Canadian taxpayers are reasonably generous funders of democracy. Federally, we support political parties in two ways through our tax system. We subsidize political contributions up to $1,275 with an income tax credit up to $650. And we reimburse political parties for 50 per cent of their election campaign expenses and candidates 60 per cent, if they meet certain minimum requirements.
Both subsidies have their unfortunate downsides. For example, only a tiny fraction of registered voters make political contributions, and therefore the contribution subsidy is controlled by a few per cent of the electorate. These few have a grossly disproportionate influence over funding. With the campaign expense reimbursement, the more a party spends, the more subsidy it receives. In effect, the richer the party, the more the benefit.
A much fairer way of public funding is available and in fact was in place from 2004 until 2015 when the Harper government terminated it. This was the roughly two dollar per-vote subsidy which parties received annually for each vote received in the preceding election.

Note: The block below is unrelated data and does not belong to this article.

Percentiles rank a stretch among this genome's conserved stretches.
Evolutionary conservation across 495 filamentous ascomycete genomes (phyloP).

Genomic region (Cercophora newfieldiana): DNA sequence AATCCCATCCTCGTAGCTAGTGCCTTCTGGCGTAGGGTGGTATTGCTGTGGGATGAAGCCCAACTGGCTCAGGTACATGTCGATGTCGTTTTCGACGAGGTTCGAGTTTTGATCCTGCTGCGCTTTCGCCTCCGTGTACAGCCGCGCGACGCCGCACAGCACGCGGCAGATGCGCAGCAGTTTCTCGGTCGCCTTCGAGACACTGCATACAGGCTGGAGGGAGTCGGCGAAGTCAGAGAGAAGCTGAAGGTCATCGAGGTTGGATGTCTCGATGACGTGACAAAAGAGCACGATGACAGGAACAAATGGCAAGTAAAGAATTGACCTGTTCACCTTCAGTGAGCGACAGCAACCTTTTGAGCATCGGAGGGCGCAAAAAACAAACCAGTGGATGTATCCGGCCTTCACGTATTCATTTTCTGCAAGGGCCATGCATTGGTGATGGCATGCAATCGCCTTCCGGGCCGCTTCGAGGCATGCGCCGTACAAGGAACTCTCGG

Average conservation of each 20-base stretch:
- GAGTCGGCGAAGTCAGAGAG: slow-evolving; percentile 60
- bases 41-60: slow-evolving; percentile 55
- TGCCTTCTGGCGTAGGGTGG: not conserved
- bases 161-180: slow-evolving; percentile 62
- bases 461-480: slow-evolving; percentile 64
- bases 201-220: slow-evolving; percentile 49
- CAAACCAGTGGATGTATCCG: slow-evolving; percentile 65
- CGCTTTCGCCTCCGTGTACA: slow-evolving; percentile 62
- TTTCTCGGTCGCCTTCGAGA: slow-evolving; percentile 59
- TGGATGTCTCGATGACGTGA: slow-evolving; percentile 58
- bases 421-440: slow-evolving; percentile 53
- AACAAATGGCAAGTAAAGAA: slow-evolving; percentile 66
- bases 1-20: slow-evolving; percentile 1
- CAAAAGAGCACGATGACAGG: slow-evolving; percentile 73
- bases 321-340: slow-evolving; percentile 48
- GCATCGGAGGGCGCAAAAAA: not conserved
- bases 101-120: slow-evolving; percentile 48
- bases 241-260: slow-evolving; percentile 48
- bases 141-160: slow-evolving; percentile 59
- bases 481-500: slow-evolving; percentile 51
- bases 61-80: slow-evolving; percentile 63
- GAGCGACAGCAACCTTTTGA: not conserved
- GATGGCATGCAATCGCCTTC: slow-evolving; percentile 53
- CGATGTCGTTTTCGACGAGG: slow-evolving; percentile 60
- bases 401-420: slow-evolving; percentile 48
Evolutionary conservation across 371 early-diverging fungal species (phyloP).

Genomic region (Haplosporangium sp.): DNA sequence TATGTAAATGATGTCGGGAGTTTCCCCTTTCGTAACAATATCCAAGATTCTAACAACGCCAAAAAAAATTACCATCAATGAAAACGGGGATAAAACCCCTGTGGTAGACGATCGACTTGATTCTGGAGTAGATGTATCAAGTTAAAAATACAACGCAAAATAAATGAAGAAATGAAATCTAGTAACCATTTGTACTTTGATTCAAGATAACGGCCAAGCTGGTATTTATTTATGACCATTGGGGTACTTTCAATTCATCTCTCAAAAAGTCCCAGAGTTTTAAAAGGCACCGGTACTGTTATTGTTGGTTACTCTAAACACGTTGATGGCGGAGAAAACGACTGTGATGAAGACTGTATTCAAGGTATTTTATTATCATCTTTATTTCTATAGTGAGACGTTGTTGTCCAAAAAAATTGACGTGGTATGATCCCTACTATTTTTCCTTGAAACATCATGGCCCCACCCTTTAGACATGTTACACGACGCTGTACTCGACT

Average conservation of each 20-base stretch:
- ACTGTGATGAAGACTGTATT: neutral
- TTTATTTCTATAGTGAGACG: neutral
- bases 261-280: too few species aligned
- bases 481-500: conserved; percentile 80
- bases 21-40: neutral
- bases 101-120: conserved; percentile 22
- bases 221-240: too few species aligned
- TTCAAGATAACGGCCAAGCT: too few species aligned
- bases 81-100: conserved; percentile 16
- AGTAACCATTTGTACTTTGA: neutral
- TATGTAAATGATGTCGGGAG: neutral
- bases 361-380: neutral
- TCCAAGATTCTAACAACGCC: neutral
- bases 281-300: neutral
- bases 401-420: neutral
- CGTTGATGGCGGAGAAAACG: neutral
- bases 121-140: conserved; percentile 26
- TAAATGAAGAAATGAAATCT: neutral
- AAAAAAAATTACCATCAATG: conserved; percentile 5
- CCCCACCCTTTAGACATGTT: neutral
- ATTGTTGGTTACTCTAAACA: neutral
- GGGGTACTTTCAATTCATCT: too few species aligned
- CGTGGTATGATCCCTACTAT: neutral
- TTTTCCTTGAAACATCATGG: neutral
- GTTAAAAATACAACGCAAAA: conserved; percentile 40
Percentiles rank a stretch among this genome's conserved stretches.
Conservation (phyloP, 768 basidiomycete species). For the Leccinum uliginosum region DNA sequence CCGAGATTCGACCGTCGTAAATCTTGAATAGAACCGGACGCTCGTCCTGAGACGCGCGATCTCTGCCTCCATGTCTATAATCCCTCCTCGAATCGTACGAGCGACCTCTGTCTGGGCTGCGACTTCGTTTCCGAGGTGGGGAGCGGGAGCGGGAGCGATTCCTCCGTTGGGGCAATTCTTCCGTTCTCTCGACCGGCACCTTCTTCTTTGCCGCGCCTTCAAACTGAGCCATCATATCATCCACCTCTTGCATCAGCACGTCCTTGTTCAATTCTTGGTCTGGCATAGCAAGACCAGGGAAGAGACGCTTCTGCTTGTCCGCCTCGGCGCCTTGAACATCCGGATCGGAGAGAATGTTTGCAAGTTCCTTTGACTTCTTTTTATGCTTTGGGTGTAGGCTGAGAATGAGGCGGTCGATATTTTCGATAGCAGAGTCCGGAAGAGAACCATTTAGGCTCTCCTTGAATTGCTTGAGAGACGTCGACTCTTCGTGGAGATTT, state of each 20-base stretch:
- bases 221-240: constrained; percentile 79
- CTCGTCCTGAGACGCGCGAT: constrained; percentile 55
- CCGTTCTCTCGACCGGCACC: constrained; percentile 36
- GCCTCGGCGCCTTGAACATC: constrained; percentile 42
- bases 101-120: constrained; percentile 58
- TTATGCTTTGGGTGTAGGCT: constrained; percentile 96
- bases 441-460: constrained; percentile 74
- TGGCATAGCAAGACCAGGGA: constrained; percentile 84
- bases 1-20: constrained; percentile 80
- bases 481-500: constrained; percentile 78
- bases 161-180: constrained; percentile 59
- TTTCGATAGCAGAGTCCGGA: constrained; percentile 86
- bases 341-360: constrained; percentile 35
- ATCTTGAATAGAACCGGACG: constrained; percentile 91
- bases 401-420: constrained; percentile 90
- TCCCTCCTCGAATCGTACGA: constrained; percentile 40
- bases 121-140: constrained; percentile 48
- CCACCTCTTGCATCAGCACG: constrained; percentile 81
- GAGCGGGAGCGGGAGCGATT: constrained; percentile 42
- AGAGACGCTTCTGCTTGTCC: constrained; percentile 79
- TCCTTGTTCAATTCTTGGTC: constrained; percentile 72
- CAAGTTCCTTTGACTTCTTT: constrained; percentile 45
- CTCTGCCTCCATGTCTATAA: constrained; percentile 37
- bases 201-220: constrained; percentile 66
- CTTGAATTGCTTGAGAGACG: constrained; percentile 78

One flaw in this otherwise excellent scheme was the subsidy being distributed on the basis of votes received in the last election. The democratic way would be for taxpayers to make their own choice. Registered parties could be listed on the income tax form and people could simply tick off the parties they wanted to receive their contribution.
And how much would the contribution be? Very little as it turns out. The spending limit for a 37-day federal election is roughly $300-million for all parties and candidates combined. This sounds like a lot, but when divvied up between 25 million taxpayers it's trivial. Over the four-year pre-election period, it works out to three dollars per taxpayer per year. That, you might say, is the price of democracy.
In order to ensure that parties don't become lazy, they could continue to collect privately the funds they need for expenses between elections. (The maximum contribution would need to be strictly limited in order to keep the rich at bay.) An approach to funding elections that eliminates the advantage of wealth is at our fingertips. Would Canadians be willing to pay the cost of a cup of coffee once a year for fairly-funded elections?